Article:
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Soil Science Society of America Journal Abstract - DIVISION S-9—SOIL MINERALOGY

Investigation into the Origin of Magnetic Soils on the Oak Ridge Reservation, Tennessee


This article in SSSAJ

  1. Vol. 68 No. 5, p. 1772-1779
    Received: Mar 3, 2003

    * Corresponding author(s): rivers@geoladm.geol.queensu.ca
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  1. John M. Rivers *a,
  2. Jonathan E. Nyquistb,
  3. Yul Roha,
  4. Dennis O. Terryb and
  5. William E. Dolla
  1. a Environmental Sciences Division, Oak Ridge National Lab., P.O. Box 2008, Oak Ridge, TN 37831-6038
    b Jr., Geology Dep., Temple Univ., 1901 N. 13th St., Beury Hall, Philadelphia, PA 19122-6081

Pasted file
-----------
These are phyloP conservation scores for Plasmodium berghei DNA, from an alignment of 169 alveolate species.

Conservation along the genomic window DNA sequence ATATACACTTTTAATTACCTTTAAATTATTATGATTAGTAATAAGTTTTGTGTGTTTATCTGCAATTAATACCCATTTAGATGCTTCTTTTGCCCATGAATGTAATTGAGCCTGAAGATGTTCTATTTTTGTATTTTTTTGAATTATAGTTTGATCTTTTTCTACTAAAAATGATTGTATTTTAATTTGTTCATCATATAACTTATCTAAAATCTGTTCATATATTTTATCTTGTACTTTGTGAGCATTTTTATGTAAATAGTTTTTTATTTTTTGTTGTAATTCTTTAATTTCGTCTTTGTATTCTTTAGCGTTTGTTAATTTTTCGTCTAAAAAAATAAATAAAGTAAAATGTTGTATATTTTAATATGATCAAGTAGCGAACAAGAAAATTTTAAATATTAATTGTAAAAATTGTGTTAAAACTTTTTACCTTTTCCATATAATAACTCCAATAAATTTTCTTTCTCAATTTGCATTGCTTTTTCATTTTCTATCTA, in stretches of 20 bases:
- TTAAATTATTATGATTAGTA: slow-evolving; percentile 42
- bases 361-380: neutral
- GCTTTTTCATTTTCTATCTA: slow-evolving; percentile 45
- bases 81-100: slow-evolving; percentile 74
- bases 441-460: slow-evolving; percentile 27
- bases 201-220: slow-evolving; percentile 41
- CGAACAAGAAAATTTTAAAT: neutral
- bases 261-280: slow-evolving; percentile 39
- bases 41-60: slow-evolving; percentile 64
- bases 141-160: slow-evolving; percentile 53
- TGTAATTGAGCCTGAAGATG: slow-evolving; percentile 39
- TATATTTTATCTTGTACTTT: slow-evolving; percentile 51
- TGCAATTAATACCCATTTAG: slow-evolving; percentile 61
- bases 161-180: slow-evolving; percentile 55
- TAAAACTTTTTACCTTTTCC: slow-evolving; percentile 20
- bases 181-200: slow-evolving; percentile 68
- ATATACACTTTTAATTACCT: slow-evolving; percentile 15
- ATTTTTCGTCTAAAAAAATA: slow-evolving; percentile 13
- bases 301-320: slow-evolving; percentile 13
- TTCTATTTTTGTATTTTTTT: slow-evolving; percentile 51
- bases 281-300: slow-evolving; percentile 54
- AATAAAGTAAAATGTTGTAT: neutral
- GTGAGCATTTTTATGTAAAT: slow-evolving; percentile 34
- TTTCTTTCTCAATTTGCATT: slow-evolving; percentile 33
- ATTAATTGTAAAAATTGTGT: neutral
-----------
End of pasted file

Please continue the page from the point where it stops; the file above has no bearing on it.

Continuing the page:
In 1993–1994, researchers at Oak Ridge National Laboratory collected high-resolution airborne geophysical data on the Oak Ridge Reservation, Oak Ridge, TN. The data were collected in part to address concerns about possible undocumented hazardous waste sites. Interpretation of the aeromagnetic data was complicated, however, by the discovery in remote areas of numerous small magnetic anomalies of natural origin. Magnetic susceptibility measurements of core showed that the underlying Copper Ridge Dolomite was non-magnetic. We attribute the magnetic anomalies to the presence of the ferromagnetic mineral maghemite (γ-Fe2O3), which formed during pedogenesis of Fe-enriched colluvium that had infilled low-lying areas, including dolines. We discuss explanations offered in the literature for the formation of magnetic soils, and present evidence based on profile descriptions, thin sections, x-ray diffraction (XRD), and scanning electron microscopy (SEM), that in this case, maghemite formed either by anaerobic microbial Fe reduction followed by the formation of single-domain maghemite, or by abiological weathering and reduction of an Fe-bearing mineral followed by oxidation. Naturally occurring magnetic soils may produce magnetic anomalies similar to those characteristics of anthropogenic objects, such as buried waste drums, and complicate interpretation of airborne geophysical surveys.

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